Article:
It's possible to interpret this as Tarantino using his violent ends as a way of sugaring thematic medicine. Django Unchained is a great romance, or it's the first film in decades to look at slavery from the black point of view.  Please.  In Django Unchained, there's this question DiCaprio asks of why slaves haven't killed their masters, it's a good question wondering about the motivations of the Samuel L. Jackson character to care more for the plantation master than the slave.  The film answers this question by having DiCaprio bring a skull out to the dinner table and launch into a discussion of phrenology that would fit right at home in DePalma's Untouchables.  But it doesn't give a serious answer to the question, it doesn't for a moment think seriously about that question or any other question related to slavery.

And it is indulgent.  Much as I admired the film, beats and scenes could often have been shortened, I didn't need to be sitting in a theatre for three hours (inclusive of coming attractions) for this movie.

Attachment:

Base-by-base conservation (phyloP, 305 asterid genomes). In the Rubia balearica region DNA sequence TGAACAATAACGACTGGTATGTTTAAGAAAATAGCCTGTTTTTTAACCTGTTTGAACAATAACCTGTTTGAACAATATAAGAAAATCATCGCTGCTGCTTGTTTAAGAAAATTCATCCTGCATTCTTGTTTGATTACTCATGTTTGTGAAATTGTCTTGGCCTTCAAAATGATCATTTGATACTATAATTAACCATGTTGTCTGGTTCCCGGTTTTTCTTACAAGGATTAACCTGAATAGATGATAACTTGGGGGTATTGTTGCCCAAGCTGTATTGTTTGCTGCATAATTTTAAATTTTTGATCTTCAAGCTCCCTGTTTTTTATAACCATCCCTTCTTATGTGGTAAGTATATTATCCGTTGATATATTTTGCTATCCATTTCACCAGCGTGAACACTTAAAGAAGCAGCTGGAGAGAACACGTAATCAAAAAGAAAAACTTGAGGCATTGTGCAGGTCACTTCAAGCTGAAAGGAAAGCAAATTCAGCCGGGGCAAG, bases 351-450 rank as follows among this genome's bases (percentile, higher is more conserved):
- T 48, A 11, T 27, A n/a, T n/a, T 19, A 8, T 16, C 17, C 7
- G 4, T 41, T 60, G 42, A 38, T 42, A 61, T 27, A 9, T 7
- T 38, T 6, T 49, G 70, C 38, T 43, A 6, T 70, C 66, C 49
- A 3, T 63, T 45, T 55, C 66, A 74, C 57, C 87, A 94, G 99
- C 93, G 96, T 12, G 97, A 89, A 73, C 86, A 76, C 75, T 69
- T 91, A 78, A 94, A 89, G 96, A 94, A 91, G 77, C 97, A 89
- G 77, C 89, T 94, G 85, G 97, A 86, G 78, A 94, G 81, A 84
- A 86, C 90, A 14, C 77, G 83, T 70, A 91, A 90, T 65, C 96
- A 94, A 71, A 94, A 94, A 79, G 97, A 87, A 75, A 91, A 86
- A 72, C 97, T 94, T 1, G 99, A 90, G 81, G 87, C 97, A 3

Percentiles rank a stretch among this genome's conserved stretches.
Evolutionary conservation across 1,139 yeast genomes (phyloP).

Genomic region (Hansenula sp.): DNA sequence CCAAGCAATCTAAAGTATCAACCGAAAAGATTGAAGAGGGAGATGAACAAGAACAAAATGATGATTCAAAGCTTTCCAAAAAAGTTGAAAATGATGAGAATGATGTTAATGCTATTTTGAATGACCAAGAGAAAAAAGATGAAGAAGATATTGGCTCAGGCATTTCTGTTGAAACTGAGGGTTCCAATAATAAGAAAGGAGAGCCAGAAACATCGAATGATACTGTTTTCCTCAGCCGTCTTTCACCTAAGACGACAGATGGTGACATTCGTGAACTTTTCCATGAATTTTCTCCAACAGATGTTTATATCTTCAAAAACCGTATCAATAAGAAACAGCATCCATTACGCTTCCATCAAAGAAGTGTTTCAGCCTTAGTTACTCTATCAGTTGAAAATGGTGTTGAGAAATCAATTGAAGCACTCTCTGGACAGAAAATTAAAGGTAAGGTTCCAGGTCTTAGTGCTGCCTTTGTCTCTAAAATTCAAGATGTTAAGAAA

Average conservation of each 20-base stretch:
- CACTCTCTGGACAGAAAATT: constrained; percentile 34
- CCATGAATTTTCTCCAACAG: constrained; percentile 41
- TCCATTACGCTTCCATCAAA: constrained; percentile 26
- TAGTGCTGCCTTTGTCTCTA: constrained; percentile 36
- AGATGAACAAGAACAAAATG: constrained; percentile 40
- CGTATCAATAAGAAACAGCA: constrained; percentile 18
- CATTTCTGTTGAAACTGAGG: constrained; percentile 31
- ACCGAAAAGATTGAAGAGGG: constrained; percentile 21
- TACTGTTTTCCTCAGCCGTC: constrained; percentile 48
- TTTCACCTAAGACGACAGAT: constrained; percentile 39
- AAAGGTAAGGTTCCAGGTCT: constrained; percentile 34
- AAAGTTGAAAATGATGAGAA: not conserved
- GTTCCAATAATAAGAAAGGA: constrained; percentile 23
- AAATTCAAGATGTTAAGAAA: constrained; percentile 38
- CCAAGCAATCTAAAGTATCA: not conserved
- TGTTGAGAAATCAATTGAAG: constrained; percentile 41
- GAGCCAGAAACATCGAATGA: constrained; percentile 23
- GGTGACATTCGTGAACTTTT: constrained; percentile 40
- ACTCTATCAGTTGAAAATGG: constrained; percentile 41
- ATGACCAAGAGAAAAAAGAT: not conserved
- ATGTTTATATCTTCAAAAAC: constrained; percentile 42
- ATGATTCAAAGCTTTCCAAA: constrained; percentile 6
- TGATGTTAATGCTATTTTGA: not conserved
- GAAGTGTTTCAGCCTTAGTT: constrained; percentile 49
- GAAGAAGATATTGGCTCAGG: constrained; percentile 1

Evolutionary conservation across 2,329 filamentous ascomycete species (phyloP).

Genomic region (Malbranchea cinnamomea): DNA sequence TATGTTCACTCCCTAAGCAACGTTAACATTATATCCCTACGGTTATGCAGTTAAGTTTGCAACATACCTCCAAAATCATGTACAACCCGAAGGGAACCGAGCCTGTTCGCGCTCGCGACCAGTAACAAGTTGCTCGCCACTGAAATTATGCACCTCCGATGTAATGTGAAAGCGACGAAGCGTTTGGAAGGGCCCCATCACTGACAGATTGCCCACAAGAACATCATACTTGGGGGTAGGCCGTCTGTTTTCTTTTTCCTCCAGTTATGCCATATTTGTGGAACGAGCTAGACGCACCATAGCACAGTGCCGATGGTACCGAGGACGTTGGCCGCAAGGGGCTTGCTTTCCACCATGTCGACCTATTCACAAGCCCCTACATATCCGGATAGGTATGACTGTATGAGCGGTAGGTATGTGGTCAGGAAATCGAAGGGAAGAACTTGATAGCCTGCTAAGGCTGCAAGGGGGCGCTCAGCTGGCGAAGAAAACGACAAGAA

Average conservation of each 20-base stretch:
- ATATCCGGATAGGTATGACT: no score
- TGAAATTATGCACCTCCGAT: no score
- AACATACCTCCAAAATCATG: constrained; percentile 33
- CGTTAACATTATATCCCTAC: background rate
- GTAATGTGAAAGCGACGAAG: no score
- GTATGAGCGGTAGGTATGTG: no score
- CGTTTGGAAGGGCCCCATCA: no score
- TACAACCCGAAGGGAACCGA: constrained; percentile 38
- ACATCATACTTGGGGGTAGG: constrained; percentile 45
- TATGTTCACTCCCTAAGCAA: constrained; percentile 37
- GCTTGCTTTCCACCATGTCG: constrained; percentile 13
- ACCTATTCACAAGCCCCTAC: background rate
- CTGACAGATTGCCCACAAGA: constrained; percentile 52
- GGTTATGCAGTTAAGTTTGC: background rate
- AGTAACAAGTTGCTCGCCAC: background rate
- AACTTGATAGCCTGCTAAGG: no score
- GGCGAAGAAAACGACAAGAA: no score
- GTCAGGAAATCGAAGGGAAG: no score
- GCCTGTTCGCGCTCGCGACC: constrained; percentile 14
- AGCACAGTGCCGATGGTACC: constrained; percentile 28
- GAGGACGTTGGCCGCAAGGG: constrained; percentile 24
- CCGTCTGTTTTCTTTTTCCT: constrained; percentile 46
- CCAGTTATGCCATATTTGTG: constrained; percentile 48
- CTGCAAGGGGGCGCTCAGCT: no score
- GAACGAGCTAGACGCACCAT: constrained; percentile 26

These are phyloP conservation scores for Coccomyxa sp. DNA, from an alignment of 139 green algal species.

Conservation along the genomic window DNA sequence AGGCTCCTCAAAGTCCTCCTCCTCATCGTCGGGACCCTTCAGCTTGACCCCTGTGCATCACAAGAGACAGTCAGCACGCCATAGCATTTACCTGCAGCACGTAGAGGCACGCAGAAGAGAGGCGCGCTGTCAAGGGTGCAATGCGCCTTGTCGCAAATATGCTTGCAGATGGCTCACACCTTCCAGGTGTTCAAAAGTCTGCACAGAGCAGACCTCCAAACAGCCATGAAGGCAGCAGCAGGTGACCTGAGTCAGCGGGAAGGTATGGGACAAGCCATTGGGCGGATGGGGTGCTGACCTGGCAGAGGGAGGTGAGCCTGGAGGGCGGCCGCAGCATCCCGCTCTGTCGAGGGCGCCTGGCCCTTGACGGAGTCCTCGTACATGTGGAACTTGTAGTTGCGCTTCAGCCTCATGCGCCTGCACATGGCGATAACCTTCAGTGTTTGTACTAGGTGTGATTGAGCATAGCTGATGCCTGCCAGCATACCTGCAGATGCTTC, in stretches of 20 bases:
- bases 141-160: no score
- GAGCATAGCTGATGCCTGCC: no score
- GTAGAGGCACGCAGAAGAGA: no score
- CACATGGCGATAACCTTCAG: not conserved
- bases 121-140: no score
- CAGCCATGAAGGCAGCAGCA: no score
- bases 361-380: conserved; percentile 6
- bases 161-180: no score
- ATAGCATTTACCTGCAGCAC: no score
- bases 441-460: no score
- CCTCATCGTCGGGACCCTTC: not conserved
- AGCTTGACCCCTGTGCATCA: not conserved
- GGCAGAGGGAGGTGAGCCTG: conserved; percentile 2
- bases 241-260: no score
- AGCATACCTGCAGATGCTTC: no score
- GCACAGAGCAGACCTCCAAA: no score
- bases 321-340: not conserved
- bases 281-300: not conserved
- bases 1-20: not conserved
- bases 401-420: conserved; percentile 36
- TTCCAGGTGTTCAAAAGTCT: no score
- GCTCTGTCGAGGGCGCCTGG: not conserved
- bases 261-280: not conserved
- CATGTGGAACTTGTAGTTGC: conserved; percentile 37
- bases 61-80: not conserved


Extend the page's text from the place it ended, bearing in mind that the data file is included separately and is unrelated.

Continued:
Les Miz has gotten a lot of attention for stylistic reasons as well.  Most musicals pre-record the songs then have the cast lip sync to their recordings while doing their actual performances.  Here, director Tom Hooper (King's Speech, Oscar winner) uses small mikes to record performances actually being filmed, the mics then removed digitally in post-production.  He also films most of the numbers in tight close-up.  Charles Isherwood, a theatre critic for the NY Times, isn't kidding when he says he had the map of Eddie Redmayne's freckles memorized by the end of the move.  Also, he isn't kidding when he says he had to go to the movie twice because he dozed off the first time.  I'm just not that big into Les Miz, I saw the musical near the end of its can and can hardly remember a thing about it.  The movie, in turn, isn't bad, it's probably a very good adaptation of the musical, but it doesn't elevate it from what it is/was on the stage.  The drama's a bit of a mess, there are songs that are memorable for the duration of the show but that disappear very quickly once removed.  I didn't care as much for Anne Hathaway's performance as the rest of the world does, in fact it was toward the end of her Dreamed a Dream big solo number that I started my brief slumber during the film.  I was most taken in the case with Eddie Redmayne's performance, I was taken with him in Marilyn as well.  And Broadway veteran Aaron Tveit is very good as a fellow revolutionary with Redmayne, overall I felt that the cast of young schoolboy revolutionaries was the highlight of the film, but I'm biased.  Still and all, Russell Crowe can't sing that well, Hugh Jackman doesn't seem as engaging here as when hosting an award show or even in some of the X-Men movies.  The stylistic choices by Tom Hooper work sometimes and not in others.  Certainly better choices than the ones in Anna Karenina.  The close-ups aren't vertiginous, which some reviews have suggested, they are held for a long time and the film is so consistently in close-up that I never felt like I was zooming in and out, in and out.  In the last fifteen or twenty minutes the choice actually pays off quite nicely, and I ended the film much more effected by the closing moments than I would have expected.  The main problem I have is that even the best stylistic choice sometimes needs to be used selectively.  There are things that you can do on stage that you can't as easily do on film, as an example have multiple characters on stage singing a duet in tandem on different sets.  The close-ups work really well when they need to, but in a climactic section when you've got everyone singing right before the barricades are going up and the final battle close to hand you don't get a real sense of that at all.  There isn't a lot in the big production number category, which Les Miz should have more of.  At least as long movies go, this one needed to be, you can't really take a three hour Broadway musical and make a two hour movie out of it.